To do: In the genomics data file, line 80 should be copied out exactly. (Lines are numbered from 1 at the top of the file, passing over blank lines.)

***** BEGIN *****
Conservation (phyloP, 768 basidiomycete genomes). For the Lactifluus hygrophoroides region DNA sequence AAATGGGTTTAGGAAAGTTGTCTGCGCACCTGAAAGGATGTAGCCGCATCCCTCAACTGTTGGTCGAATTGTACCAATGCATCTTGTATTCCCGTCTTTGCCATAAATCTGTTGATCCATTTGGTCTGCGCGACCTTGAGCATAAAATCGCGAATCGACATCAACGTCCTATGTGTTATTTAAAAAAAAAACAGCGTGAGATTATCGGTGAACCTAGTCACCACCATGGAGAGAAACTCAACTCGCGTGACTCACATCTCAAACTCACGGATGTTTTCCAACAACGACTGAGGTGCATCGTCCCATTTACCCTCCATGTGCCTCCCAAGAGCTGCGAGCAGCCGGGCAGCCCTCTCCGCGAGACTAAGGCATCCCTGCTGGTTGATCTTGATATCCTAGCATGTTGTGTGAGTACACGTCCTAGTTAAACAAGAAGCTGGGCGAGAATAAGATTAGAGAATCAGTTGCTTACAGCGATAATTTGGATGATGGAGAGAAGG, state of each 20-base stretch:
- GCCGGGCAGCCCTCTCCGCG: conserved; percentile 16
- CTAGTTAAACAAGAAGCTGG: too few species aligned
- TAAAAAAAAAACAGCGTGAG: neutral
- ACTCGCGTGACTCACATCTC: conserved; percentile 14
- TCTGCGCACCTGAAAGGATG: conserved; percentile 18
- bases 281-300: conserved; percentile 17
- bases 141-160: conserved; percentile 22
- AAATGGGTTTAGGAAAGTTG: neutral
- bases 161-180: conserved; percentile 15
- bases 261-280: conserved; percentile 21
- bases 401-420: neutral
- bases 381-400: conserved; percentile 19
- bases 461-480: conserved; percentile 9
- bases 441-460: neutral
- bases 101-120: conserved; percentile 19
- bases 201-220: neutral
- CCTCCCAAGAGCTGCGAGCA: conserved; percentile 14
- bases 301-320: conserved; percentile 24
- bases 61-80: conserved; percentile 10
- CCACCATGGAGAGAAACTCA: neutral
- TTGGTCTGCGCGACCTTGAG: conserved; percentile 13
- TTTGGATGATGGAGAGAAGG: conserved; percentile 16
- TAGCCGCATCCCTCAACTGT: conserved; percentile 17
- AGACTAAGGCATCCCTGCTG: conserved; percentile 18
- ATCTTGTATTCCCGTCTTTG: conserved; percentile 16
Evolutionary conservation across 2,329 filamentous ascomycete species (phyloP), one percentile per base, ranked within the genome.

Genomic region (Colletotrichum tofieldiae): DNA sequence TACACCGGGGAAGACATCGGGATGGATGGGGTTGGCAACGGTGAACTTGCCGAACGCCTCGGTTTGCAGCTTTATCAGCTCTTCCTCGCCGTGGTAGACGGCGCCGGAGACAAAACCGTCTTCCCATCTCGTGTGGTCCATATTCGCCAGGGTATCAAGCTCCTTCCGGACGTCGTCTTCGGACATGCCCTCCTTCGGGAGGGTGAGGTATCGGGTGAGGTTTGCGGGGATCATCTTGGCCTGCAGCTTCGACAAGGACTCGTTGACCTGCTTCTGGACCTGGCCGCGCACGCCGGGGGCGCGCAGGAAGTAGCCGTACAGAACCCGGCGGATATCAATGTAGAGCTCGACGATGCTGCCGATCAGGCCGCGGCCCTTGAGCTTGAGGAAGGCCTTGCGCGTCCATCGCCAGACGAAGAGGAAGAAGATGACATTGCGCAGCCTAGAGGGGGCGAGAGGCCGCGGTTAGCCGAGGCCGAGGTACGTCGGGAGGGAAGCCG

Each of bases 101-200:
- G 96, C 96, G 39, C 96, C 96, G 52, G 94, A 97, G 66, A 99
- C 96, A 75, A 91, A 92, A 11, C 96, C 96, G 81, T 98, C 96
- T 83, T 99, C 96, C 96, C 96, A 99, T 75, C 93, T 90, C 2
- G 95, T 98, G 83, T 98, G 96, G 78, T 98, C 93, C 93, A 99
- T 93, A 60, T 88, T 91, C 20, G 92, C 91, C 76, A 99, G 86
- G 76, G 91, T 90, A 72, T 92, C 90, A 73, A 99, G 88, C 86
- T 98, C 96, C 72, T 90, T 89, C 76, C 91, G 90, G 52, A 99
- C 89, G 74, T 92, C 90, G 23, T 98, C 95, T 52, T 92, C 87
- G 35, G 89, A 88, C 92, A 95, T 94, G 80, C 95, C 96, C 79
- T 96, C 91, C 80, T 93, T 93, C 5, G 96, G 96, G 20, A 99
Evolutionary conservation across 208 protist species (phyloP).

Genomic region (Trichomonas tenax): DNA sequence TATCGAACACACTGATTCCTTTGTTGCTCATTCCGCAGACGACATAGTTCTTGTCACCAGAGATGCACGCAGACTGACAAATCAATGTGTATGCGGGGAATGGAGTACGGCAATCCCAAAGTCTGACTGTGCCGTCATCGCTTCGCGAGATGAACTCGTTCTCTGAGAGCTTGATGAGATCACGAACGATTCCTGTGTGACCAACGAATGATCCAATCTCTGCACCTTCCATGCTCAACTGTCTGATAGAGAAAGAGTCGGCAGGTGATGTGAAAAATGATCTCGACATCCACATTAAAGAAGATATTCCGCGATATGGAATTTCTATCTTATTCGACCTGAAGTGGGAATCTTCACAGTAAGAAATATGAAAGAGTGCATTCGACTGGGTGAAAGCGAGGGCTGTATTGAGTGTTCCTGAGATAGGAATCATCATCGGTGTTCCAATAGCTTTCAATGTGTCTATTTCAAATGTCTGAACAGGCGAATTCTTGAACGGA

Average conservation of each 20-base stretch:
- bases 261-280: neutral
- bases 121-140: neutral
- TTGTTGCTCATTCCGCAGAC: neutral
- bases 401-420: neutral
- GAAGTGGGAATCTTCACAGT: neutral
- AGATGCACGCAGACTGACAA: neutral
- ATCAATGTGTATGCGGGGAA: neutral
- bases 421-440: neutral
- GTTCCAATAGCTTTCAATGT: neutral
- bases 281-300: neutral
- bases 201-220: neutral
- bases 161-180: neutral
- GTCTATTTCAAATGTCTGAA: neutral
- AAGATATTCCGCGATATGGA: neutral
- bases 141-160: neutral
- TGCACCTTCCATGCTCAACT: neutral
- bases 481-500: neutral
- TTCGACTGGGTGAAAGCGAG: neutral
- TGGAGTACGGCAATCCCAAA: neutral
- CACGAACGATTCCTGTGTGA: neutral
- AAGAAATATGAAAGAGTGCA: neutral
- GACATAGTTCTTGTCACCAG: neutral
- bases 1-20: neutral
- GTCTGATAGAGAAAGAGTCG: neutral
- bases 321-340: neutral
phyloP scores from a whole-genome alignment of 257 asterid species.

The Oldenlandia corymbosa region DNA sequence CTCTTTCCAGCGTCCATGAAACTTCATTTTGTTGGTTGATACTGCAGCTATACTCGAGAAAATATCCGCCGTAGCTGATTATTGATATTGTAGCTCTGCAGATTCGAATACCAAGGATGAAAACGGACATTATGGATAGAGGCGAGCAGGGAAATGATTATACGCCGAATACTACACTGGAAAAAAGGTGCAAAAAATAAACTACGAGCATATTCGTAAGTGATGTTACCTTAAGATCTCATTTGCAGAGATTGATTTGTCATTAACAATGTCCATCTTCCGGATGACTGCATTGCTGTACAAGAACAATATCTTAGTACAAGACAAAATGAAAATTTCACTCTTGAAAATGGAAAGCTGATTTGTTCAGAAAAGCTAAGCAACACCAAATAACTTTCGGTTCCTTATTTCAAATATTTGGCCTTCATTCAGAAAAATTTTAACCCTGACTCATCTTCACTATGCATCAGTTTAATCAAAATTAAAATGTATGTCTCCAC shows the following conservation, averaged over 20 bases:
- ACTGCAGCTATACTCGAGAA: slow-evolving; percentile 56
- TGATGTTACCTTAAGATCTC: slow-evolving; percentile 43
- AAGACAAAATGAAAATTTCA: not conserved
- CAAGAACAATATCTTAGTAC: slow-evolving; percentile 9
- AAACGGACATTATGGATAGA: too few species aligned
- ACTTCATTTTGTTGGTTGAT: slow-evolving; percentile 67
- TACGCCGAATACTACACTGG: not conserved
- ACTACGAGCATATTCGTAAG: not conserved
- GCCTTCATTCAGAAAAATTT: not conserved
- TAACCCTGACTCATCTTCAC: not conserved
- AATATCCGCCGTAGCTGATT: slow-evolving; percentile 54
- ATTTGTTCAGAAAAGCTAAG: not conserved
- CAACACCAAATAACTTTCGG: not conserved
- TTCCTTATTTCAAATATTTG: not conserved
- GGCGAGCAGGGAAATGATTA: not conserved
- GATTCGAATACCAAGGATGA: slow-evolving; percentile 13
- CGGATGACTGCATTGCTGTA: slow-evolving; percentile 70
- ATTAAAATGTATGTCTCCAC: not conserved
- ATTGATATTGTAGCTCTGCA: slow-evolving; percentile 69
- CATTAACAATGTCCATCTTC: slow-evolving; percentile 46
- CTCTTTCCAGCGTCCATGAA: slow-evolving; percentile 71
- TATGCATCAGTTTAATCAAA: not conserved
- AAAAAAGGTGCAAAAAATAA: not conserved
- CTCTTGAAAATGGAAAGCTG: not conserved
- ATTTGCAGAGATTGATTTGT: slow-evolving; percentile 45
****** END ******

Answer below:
- AATATCCGCCGTAGCTGATT: slow-evolving; percentile 54